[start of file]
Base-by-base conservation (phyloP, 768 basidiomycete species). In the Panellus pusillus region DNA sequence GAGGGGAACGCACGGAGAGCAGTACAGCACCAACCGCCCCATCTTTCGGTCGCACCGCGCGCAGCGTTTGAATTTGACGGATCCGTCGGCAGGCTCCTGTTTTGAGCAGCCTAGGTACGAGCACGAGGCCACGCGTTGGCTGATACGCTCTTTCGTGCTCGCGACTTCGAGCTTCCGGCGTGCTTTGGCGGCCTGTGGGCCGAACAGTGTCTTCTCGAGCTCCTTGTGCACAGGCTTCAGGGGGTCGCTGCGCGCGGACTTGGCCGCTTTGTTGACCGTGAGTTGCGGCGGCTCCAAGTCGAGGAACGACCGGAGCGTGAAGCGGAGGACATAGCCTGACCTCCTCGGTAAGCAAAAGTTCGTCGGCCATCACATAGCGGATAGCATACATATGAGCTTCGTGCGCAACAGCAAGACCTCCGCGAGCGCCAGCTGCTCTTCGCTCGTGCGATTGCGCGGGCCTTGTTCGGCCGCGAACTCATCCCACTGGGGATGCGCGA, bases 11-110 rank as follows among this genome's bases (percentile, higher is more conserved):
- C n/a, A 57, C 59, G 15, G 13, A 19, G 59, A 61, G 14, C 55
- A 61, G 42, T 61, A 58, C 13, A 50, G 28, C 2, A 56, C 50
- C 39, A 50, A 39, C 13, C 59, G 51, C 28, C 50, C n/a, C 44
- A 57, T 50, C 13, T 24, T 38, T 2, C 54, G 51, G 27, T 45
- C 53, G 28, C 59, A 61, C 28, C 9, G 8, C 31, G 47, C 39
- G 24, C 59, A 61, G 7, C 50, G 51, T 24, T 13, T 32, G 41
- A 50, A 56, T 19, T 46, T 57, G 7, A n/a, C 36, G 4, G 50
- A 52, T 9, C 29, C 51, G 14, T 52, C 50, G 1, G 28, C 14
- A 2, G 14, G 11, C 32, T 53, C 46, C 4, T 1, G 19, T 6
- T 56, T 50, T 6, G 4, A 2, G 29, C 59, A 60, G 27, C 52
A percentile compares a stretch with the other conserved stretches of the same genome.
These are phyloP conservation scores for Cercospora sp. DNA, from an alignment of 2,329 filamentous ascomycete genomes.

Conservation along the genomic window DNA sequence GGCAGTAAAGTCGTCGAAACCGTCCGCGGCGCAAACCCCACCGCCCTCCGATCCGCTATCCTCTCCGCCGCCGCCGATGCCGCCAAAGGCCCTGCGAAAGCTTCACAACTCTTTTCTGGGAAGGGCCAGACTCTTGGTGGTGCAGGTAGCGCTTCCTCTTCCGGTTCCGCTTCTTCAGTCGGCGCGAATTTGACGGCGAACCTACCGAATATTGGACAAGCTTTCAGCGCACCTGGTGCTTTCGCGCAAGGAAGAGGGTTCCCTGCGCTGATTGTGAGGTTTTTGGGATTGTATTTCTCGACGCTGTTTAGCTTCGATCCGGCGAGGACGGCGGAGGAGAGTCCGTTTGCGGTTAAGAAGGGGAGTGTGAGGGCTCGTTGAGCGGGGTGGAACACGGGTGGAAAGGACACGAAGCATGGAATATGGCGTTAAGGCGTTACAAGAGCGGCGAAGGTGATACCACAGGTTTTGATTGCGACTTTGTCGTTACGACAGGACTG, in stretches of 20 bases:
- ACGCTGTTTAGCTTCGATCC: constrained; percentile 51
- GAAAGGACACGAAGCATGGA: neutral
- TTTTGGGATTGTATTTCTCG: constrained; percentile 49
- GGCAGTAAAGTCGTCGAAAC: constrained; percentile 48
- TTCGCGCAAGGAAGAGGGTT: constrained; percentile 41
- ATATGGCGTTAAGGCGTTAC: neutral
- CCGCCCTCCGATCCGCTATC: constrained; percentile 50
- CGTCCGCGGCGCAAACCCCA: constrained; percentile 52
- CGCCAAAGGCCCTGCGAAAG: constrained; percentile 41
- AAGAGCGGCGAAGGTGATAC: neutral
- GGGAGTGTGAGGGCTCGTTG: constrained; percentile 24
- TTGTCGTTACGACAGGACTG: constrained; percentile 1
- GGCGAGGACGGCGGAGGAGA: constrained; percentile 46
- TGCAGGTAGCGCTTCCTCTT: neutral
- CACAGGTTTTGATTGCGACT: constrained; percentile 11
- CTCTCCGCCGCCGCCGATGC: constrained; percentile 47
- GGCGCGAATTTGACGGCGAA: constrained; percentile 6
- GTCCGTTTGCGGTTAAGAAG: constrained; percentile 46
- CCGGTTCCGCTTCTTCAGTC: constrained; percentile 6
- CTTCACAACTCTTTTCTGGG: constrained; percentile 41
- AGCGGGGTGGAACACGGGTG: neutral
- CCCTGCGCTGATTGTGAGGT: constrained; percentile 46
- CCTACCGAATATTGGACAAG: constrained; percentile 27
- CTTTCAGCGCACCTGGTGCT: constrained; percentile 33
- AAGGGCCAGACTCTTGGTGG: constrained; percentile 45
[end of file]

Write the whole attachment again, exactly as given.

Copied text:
Base-by-base conservation (phyloP, 768 basidiomycete species). In the Panellus pusillus region DNA sequence GAGGGGAACGCACGGAGAGCAGTACAGCACCAACCGCCCCATCTTTCGGTCGCACCGCGCGCAGCGTTTGAATTTGACGGATCCGTCGGCAGGCTCCTGTTTTGAGCAGCCTAGGTACGAGCACGAGGCCACGCGTTGGCTGATACGCTCTTTCGTGCTCGCGACTTCGAGCTTCCGGCGTGCTTTGGCGGCCTGTGGGCCGAACAGTGTCTTCTCGAGCTCCTTGTGCACAGGCTTCAGGGGGTCGCTGCGCGCGGACTTGGCCGCTTTGTTGACCGTGAGTTGCGGCGGCTCCAAGTCGAGGAACGACCGGAGCGTGAAGCGGAGGACATAGCCTGACCTCCTCGGTAAGCAAAAGTTCGTCGGCCATCACATAGCGGATAGCATACATATGAGCTTCGTGCGCAACAGCAAGACCTCCGCGAGCGCCAGCTGCTCTTCGCTCGTGCGATTGCGCGGGCCTTGTTCGGCCGCGAACTCATCCCACTGGGGATGCGCGA, bases 11-110 rank as follows among this genome's bases (percentile, higher is more conserved):
- C n/a, A 57, C 59, G 15, G 13, A 19, G 59, A 61, G 14, C 55
- A 61, G 42, T 61, A 58, C 13, A 50, G 28, C 2, A 56, C 50
- C 39, A 50, A 39, C 13, C 59, G 51, C 28, C 50, C n/a, C 44
- A 57, T 50, C 13, T 24, T 38, T 2, C 54, G 51, G 27, T 45
- C 53, G 28, C 59, A 61, C 28, C 9, G 8, C 31, G 47, C 39
- G 24, C 59, A 61, G 7, C 50, G 51, T 24, T 13, T 32, G 41
- A 50, A 56, T 19, T 46, T 57, G 7, A n/a, C 36, G 4, G 50
- A 52, T 9, C 29, C 51, G 14, T 52, C 50, G 1, G 28, C 14
- A 2, G 14, G 11, C 32, T 53, C 46, C 4, T 1, G 19, T 6
- T 56, T 50, T 6, G 4, A 2, G 29, C 59, A 60, G 27, C 52
A percentile compares a stretch with the other conserved stretches of the same genome.
These are phyloP conservation scores for Cercospora sp. DNA, from an alignment of 2,329 filamentous ascomycete genomes.

Conservation along the genomic window DNA sequence GGCAGTAAAGTCGTCGAAACCGTCCGCGGCGCAAACCCCACCGCCCTCCGATCCGCTATCCTCTCCGCCGCCGCCGATGCCGCCAAAGGCCCTGCGAAAGCTTCACAACTCTTTTCTGGGAAGGGCCAGACTCTTGGTGGTGCAGGTAGCGCTTCCTCTTCCGGTTCCGCTTCTTCAGTCGGCGCGAATTTGACGGCGAACCTACCGAATATTGGACAAGCTTTCAGCGCACCTGGTGCTTTCGCGCAAGGAAGAGGGTTCCCTGCGCTGATTGTGAGGTTTTTGGGATTGTATTTCTCGACGCTGTTTAGCTTCGATCCGGCGAGGACGGCGGAGGAGAGTCCGTTTGCGGTTAAGAAGGGGAGTGTGAGGGCTCGTTGAGCGGGGTGGAACACGGGTGGAAAGGACACGAAGCATGGAATATGGCGTTAAGGCGTTACAAGAGCGGCGAAGGTGATACCACAGGTTTTGATTGCGACTTTGTCGTTACGACAGGACTG, in stretches of 20 bases:
- ACGCTGTTTAGCTTCGATCC: constrained; percentile 51
- GAAAGGACACGAAGCATGGA: neutral
- TTTTGGGATTGTATTTCTCG: constrained; percentile 49
- GGCAGTAAAGTCGTCGAAAC: constrained; percentile 48
- TTCGCGCAAGGAAGAGGGTT: constrained; percentile 41
- ATATGGCGTTAAGGCGTTAC: neutral
- CCGCCCTCCGATCCGCTATC: constrained; percentile 50
- CGTCCGCGGCGCAAACCCCA: constrained; percentile 52
- CGCCAAAGGCCCTGCGAAAG: constrained; percentile 41
- AAGAGCGGCGAAGGTGATAC: neutral
- GGGAGTGTGAGGGCTCGTTG: constrained; percentile 24
- TTGTCGTTACGACAGGACTG: constrained; percentile 1
- GGCGAGGACGGCGGAGGAGA: constrained; percentile 46
- TGCAGGTAGCGCTTCCTCTT: neutral
- CACAGGTTTTGATTGCGACT: constrained; percentile 11
- CTCTCCGCCGCCGCCGATGC: constrained; percentile 47
- GGCGCGAATTTGACGGCGAA: constrained; percentile 6
- GTCCGTTTGCGGTTAAGAAG: constrained; percentile 46
- CCGGTTCCGCTTCTTCAGTC: constrained; percentile 6
- CTTCACAACTCTTTTCTGGG: constrained; percentile 41
- AGCGGGGTGGAACACGGGTG: neutral
- CCCTGCGCTGATTGTGAGGT: constrained; percentile 46
- CCTACCGAATATTGGACAAG: constrained; percentile 27
- CTTTCAGCGCACCTGGTGCT: constrained; percentile 33
- AAGGGCCAGACTCTTGGTGG: constrained; percentile 45